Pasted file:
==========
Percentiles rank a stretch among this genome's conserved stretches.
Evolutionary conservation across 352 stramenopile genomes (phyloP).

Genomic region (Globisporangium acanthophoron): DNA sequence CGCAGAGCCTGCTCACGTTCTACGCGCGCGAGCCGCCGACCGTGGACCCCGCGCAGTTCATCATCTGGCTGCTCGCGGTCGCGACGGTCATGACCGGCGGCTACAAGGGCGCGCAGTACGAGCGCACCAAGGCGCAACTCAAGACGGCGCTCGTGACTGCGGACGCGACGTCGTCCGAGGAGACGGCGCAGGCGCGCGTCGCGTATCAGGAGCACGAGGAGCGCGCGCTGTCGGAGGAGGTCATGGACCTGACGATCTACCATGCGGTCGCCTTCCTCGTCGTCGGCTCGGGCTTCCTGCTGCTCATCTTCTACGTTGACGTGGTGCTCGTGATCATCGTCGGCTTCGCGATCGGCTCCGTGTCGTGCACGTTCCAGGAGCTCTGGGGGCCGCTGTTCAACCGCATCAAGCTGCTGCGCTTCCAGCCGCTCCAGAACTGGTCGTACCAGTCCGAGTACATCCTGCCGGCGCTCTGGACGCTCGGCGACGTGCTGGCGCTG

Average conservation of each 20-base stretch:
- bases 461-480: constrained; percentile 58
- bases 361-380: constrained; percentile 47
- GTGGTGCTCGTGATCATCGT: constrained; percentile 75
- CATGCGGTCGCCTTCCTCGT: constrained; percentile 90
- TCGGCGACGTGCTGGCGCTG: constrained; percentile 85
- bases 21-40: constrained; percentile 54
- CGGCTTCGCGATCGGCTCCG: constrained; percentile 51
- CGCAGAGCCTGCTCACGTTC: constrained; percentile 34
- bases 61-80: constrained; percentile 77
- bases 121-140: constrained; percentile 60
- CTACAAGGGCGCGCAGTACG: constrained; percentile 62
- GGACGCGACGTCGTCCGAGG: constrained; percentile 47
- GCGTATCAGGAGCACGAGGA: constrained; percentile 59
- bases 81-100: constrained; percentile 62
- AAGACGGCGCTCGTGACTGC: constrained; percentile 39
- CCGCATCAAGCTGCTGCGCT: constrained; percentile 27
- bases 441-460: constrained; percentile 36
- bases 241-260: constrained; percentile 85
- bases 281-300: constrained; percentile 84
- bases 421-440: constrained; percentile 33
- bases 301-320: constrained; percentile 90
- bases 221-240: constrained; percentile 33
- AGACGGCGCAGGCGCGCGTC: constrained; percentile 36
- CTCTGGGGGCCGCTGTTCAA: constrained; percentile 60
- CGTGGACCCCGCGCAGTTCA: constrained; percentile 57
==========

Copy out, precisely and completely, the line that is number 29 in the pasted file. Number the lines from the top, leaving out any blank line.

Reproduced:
- CGTGGACCCCGCGCAGTTCA: constrained; percentile 57